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Loss of Consortium as an element of Damages


In the last three blogs I have been talking about a softball injury that happened at a U.S. Army National Guard outing and it involved a significant injury to a thirteen-year-old boy. The thirteen-year-old had claims for his physical injuries. Because the judge found the government through its supervising officer was 80% negligent, the boy was able to recover 80% of his injuries. This included projected loss of earnings as well as some medical expenses and of course pain and suffering. Additionally, the parents each had a claim for loss of consortium against the government for the child’s injuries.

It is interesting because years ago you could not recover as a parent for loss of consortium. The highest court of Massachusetts, the Supreme Judicial Court, denied that right. See the case of Norman v. MBTA, 403 Mass. 303 (1988) where a parent may not recover damages for the loss of a child’s companionship and society (consortium) due to injuries negligently inflicted on the child. However, very shortly thereafter, the Massachusetts State Legislature acted and permitted parents to make a claim for loss of consortium when their children were injured. See the statute, M.G.L. c. 231, 85X, which passed in 1989 in response to the Norman case. This is an example of how the legislature can “correct” the harsh – or seemingly harsh – decisions of the courts.

Now that we know that the parents have this right, conferred on them by legislative act, let’s look at the value of the claim. Because the boy in this case suffered such significant injuries the judge considered the amount of work put in by the parents, and the mother especially, in trying to care for and help the child. Additionally, the judge reviewed the emotional impact on the parents of the child’s significant injuries. The judge gave reasonable, it seemed to me, amounts of damages to each parent in their own right for their loss of consortium, separate and apart from what the judge ordered for the child. In the case of the mother, the judge awarded $150,000.00 and in the case of the father, the judge awarded $75,000.00.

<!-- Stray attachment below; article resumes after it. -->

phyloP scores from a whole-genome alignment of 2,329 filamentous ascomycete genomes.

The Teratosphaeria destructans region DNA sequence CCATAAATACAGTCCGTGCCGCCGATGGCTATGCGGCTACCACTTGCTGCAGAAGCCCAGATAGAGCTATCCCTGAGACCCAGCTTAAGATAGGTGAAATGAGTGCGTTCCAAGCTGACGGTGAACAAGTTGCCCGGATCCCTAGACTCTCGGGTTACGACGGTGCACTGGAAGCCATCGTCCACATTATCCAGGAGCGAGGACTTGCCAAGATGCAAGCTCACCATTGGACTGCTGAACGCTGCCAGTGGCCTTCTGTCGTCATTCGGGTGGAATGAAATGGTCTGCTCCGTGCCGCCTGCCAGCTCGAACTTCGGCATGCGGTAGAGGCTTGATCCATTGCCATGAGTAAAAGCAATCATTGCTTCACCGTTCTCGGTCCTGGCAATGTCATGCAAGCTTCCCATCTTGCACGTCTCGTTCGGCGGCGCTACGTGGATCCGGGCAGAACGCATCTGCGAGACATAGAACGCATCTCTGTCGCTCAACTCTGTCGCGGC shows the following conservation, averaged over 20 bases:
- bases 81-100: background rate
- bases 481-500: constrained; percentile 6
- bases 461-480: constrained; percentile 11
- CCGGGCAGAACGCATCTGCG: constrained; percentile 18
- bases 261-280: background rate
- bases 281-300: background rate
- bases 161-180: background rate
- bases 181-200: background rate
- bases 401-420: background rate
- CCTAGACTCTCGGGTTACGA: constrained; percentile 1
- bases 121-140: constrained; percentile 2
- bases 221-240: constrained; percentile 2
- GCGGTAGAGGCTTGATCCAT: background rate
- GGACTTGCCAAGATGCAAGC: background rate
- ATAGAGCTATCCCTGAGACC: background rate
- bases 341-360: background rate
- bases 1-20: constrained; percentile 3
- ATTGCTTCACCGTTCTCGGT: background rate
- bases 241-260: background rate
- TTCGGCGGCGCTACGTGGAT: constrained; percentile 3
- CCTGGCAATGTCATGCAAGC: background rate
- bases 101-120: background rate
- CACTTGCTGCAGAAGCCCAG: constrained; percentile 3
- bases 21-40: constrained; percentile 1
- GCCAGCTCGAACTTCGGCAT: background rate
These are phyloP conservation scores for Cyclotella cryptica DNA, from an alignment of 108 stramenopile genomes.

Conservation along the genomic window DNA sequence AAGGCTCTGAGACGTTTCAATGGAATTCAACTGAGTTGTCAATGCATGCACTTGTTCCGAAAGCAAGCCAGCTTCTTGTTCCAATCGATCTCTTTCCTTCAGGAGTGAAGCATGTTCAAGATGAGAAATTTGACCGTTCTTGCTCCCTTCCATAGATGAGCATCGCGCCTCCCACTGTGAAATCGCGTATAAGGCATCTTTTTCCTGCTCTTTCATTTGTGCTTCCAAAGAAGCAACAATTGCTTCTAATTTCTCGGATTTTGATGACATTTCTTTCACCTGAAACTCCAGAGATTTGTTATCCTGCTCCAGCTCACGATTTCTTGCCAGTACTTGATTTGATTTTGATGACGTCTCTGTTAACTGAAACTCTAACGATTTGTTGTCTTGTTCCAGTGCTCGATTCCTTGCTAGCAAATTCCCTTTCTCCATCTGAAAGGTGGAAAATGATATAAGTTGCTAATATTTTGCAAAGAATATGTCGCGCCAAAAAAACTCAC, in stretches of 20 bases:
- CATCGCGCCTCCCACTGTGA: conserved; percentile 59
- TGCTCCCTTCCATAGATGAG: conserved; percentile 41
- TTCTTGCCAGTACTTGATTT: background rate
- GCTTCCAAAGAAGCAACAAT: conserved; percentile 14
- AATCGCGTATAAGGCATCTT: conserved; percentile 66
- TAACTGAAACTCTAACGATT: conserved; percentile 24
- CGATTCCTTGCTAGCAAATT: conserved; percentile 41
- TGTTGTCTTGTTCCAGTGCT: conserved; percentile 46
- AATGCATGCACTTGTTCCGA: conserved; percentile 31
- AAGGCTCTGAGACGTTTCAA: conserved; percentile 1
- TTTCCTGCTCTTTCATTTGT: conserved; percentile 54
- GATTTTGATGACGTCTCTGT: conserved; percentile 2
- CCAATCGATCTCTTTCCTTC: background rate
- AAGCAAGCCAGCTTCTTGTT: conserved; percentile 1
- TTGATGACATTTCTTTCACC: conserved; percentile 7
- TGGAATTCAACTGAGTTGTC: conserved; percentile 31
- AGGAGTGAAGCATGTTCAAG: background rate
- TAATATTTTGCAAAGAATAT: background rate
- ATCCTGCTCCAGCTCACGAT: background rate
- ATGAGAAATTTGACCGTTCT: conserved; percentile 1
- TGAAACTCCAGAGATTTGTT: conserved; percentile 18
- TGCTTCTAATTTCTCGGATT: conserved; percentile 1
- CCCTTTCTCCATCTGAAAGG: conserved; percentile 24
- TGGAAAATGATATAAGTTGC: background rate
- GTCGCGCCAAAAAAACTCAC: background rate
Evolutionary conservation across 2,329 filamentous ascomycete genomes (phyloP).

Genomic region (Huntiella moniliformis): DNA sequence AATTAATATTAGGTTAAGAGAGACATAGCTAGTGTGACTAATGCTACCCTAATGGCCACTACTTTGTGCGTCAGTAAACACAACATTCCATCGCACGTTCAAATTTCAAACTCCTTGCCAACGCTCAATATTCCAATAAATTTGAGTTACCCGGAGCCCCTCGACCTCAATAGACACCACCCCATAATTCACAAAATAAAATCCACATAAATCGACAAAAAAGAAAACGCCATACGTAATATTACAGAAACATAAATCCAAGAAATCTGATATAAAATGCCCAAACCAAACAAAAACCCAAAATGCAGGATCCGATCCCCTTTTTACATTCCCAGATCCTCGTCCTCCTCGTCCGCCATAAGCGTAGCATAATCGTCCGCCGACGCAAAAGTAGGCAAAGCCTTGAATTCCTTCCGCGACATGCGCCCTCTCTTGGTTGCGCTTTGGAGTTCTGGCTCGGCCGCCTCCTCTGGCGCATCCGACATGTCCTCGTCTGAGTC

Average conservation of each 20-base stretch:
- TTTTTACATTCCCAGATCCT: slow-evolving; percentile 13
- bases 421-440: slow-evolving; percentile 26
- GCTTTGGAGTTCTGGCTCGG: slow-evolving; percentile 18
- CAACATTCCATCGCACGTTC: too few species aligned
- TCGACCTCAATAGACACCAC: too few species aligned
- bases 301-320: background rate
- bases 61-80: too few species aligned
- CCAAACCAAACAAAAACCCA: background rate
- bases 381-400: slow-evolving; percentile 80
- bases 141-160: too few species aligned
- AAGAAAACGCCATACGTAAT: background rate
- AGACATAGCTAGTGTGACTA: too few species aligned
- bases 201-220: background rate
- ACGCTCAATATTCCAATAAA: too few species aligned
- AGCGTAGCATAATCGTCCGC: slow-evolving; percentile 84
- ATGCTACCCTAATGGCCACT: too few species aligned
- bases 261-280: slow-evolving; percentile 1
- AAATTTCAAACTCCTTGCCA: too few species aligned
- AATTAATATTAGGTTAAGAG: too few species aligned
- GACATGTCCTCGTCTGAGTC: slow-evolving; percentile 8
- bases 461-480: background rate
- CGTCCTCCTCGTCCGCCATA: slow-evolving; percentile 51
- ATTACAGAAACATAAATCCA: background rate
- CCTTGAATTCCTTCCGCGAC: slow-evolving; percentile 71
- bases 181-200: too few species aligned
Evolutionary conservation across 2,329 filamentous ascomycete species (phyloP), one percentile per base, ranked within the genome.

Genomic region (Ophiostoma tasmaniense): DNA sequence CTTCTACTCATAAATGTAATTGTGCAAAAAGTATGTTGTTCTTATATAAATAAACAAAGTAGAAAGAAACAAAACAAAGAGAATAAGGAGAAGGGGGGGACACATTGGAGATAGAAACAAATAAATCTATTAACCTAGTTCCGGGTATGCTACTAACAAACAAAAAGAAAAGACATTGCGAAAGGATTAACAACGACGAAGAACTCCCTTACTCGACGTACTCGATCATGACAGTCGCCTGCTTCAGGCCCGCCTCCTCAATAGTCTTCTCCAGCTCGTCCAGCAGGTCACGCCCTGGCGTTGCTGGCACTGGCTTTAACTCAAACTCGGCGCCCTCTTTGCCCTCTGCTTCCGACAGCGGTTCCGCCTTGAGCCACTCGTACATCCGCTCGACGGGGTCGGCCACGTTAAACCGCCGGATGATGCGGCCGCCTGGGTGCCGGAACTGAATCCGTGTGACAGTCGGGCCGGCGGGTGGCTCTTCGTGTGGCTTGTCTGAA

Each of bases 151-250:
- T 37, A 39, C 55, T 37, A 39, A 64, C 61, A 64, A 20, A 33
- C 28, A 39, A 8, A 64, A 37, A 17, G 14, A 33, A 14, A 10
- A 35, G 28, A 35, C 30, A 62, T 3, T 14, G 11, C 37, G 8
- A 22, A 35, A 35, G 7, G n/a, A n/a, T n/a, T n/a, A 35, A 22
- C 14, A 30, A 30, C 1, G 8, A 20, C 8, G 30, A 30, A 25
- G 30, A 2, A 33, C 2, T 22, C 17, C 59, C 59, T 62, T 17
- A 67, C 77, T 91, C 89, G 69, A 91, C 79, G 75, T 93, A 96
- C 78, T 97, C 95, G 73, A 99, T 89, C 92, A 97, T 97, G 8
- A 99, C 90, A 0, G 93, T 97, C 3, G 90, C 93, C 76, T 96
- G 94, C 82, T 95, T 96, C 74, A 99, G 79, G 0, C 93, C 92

It is a matter of some interest to me and perhaps to you that because the judge found 20% comparative negligence on the boy, as I had described in the last blog, the boy’s damages got reduced 20%. But under Massachusetts law -and it applied here even though this was a federal trial- loss of consortium damages do not get reduced by the comparative negligence of the injured party.

I have had experience with those situations. Indeed, this case against the U.S. government is an example yet again that negligence on the part of the person who was physically hurt, any negligence on their part, will not be imputed to people asserting a consortium claim. Any kind of consortium claim will not be reduced by comparative negligence whether it is a loss of marital consortium or a claim that parents have for loss of the child’s consortium. In that sense it is really an independent claim although it is sometimes referred to as being derivative.

There are points to draw from this decision aside from the fact that it is about a baseball game and aside from the fact that it is an unusual negligence claim in that it is against the U.S. government. We learn that consortium claims will offer additional means of recovery to additional parties, the parents, who were and will be, deeply affected by the injury to their young son.

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